In making the announcement, Bulgarian Interior Minister Tsvetan Tsvetanov said the attack could have been financed by Hezbollah, the Sofia News Agency reported.
The July attack killed five Israeli tourists, the bus driver and a suicide bomber.
The interior minister said the two identified individuals have been living in Lebanon, the home of Hezbollah, since 2006.
Bulgaria had delayed implicating Hezbollah in the attack to avoid damaging relations with other European nations while facing pressure from the United States, The New York Times reported.
Germany and France regard Hezbollah as a legitimate political organization and treat it as a benign group, allowing it to raise funds in their countries.
The United States and other Western countries consider Hezbollah to be a terrorist organization.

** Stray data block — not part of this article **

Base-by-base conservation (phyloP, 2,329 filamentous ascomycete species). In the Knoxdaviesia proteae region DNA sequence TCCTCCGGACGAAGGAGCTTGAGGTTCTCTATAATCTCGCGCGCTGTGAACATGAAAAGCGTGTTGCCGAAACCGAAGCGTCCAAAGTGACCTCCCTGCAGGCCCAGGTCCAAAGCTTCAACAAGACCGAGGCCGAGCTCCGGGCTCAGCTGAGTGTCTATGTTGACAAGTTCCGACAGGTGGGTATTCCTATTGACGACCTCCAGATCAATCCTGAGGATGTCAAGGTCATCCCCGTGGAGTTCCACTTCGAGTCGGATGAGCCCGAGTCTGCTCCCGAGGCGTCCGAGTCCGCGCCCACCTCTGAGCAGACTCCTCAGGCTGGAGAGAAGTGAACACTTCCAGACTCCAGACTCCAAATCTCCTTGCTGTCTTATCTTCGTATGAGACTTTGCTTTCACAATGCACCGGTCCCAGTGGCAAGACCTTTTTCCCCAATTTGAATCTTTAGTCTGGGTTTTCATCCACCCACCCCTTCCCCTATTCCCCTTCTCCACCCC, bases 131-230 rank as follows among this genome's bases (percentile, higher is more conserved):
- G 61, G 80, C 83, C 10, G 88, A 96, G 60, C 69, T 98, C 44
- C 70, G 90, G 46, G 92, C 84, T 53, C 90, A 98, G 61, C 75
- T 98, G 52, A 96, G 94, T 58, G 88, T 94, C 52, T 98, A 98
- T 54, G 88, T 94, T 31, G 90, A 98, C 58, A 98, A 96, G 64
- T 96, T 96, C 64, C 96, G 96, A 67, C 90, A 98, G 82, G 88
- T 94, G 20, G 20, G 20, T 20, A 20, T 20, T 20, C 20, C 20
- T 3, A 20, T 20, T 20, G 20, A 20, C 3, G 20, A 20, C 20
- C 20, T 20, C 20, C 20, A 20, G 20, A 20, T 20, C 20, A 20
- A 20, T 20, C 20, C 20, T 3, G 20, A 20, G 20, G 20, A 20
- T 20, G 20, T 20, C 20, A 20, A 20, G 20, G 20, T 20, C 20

Tsvetanov told reporters Tuesday Bulgarian authorities had traced the suspects' activities in Australia and Canada "so we have information about financing and their membership in Hezbollah."
"Bulgaria's implication of Hezbollah underscores the importance of international cooperation in disrupting terrorist threats," the White House said in a statement. "We call on our European partners as well as other members of the international community to take proactive action to uncover Hezbollah's infrastructure and disrupt the group's financing schemes and operational networks in order to prevent future attacks."
Scarlett Johansson steps out with fiance after pregnancy reveal
Dennis Rodman pledges to end trips to North Korea